This status appears self-consciously from time to time when he writes things such as "With the receiver in my ear, one hand on my penis, I thought: I learn that my mother has died when I am just as naked as I was when I was born of that mother, almost forty-one years ago. By literary criteria it is trash, but I did think it." You can't help thinking relax Jeroen! Just write the thought in a way that isn't trashy instead of futzing about it. When he repeats thoughts (symbols or metaphors usually) he often places them in quotations, perhaps so we know he intended the repetition. Well, this is a translation, maybe I can blame the translator Adrienne Dixon for those pretentions.
What I did respect in this book (I can hardly say I enjoyed it) was that his description of camp life feels so entirely true. He complains "I have never known those who lived through that hell to speak of the Japanese camps in a tone other than one of affection and even nostalgia, and that may have contributed to the impression outsiders have that 'it couldn't have been all that bad'. The literature about the Japanese camps is scant, and consists mainly of understatements, because the writers were afraid of tears and pathos." Accusations of other cowardly writers aside, I did find Brouwers' tale of camp life chilling and honest, and unfailingly realistic.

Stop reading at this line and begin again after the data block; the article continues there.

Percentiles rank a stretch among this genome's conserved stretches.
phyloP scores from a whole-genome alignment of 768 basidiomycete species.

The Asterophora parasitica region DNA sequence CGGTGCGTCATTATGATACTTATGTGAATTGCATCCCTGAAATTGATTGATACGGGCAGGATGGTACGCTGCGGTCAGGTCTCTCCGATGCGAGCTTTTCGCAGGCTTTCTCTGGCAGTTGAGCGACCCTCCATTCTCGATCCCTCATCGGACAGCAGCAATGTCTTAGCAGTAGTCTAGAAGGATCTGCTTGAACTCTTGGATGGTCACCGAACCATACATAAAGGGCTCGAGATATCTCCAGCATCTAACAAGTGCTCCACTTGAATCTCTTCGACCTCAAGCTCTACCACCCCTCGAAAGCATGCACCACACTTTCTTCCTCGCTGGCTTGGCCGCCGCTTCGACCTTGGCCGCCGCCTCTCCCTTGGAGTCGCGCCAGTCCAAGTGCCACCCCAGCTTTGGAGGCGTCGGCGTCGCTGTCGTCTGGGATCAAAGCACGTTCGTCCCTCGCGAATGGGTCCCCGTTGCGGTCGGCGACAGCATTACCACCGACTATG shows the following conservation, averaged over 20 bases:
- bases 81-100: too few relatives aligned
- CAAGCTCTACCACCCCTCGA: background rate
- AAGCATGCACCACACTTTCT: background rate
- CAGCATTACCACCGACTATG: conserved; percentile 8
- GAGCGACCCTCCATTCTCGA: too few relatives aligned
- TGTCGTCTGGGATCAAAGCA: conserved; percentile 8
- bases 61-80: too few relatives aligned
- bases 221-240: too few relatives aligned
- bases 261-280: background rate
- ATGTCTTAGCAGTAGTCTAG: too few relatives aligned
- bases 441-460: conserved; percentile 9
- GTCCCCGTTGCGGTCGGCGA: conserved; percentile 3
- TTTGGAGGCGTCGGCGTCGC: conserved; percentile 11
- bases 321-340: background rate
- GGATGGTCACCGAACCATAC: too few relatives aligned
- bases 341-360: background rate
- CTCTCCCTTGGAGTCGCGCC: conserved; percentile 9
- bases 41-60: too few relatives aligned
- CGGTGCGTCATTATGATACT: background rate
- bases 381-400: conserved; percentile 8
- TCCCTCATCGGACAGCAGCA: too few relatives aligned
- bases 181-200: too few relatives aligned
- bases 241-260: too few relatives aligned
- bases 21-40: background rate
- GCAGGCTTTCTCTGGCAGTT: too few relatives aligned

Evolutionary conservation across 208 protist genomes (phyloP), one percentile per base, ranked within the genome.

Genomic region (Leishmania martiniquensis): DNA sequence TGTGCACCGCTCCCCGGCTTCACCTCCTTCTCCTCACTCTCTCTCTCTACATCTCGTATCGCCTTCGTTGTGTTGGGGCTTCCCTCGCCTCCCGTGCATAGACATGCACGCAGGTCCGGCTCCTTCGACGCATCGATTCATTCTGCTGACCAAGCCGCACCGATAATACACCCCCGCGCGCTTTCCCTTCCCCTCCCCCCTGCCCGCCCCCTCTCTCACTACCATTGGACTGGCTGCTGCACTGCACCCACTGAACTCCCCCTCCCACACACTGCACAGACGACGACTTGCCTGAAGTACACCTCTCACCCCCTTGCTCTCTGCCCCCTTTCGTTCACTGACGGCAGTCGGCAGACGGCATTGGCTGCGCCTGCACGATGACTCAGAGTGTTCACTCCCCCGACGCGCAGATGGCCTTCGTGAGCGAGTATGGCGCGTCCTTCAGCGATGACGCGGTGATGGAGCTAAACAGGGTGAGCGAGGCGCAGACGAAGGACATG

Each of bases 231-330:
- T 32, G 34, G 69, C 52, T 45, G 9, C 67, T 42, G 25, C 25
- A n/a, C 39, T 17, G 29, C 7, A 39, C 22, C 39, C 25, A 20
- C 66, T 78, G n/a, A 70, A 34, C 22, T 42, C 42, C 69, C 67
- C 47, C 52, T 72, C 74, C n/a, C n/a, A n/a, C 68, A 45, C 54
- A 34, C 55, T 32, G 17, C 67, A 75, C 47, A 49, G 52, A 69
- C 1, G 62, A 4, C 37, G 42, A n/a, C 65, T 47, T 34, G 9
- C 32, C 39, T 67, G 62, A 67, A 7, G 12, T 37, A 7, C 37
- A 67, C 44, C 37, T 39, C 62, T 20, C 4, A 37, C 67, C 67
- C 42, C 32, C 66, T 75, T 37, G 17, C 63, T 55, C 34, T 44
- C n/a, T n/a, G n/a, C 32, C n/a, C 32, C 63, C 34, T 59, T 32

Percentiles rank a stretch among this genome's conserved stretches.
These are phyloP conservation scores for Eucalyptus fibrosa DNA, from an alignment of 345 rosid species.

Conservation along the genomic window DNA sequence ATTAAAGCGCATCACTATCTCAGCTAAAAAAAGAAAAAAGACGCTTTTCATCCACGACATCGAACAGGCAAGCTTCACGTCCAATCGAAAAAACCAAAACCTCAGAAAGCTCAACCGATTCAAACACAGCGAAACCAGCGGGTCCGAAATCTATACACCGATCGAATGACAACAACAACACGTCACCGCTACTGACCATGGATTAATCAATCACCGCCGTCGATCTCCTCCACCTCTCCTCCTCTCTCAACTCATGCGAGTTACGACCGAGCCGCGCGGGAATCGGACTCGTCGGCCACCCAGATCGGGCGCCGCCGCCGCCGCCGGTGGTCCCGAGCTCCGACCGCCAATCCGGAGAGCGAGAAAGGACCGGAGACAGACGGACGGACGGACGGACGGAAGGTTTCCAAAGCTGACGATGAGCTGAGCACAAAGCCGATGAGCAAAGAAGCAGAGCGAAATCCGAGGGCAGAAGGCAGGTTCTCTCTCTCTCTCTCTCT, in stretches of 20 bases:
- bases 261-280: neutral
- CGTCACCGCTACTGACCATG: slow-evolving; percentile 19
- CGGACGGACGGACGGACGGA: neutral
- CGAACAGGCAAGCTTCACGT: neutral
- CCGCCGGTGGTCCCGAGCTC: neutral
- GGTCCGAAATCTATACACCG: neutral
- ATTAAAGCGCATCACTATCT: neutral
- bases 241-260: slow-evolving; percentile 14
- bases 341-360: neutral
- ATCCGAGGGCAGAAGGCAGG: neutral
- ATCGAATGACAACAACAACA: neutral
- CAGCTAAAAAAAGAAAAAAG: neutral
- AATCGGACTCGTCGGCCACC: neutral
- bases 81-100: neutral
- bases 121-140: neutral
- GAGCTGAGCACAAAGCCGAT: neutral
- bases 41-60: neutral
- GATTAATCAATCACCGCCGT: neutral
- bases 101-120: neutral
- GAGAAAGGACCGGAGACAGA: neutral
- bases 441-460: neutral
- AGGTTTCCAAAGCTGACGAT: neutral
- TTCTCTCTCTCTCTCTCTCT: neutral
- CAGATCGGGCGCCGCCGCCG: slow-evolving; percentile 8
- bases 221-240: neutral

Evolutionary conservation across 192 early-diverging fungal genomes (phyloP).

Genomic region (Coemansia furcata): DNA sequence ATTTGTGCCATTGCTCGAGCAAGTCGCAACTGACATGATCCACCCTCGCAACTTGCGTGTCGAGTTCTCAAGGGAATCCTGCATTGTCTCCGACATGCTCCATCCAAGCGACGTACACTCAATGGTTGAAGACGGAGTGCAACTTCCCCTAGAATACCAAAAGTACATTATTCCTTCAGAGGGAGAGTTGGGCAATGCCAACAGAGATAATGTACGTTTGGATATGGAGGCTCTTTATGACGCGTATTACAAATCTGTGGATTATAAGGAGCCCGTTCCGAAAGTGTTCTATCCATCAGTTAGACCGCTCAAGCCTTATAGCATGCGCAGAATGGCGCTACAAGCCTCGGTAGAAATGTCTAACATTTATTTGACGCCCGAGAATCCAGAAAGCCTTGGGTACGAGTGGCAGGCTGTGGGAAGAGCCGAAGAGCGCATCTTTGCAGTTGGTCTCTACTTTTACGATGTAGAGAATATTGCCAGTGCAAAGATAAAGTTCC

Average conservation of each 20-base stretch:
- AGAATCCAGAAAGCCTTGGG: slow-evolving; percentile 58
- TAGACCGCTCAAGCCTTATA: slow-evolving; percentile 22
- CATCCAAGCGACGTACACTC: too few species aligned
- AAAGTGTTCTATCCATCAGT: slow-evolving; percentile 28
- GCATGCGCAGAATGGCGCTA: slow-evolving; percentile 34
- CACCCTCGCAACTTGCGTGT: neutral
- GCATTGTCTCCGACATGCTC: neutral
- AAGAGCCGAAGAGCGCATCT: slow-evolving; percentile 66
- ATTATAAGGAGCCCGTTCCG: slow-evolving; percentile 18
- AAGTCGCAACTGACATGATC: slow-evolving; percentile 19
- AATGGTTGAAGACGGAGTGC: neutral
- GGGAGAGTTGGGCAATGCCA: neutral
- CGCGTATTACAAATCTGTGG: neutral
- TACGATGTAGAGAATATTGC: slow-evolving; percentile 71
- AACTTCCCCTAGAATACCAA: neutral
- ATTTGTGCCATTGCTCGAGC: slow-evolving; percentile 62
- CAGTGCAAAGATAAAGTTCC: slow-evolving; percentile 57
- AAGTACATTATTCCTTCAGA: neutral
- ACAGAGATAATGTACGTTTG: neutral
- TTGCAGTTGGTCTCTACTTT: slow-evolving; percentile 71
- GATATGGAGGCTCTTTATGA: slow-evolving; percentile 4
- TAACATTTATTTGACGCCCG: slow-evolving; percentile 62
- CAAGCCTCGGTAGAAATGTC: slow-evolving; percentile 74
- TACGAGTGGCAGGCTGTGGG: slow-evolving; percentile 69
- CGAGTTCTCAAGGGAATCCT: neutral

I've overheard comments in my father's family about certain members who received compensation for their suffering during the war, people saying "she didn't suffer at all where she was - why did she get that money?". My feeling was that no one could compensate any of them enough and this book backs me up in that opinion. Again, war sucks.-
Ten years after the première, Sunken Red is alive and kicking! Dirk Roofthooft has performed the show in various languages (Dutch, French, Spanish and English) all over the world: in Belgium, the Netherlands, Switzerland, France, Canada, the United States of America, Poland, Spain, Italy, Turkey, Luxembourg, Germany, Czech Republic and Taiwan. Now the show is returning to Belgium for a jubillee series at the Bourla from November 5th to 8th 2014.
To tie in with the jubilee at the Bourla, Dirk Roofthooft will be explaining what it’s like to perform a play for so long for totally different audiences and in four different languages.  
Sunken Red is one of the most moving mourning poems in Dutch literature by writer Jeroen Brouwers, staged by Guy Cassiers and brought to life on stage by a phenomenal Dirk Roofthooft.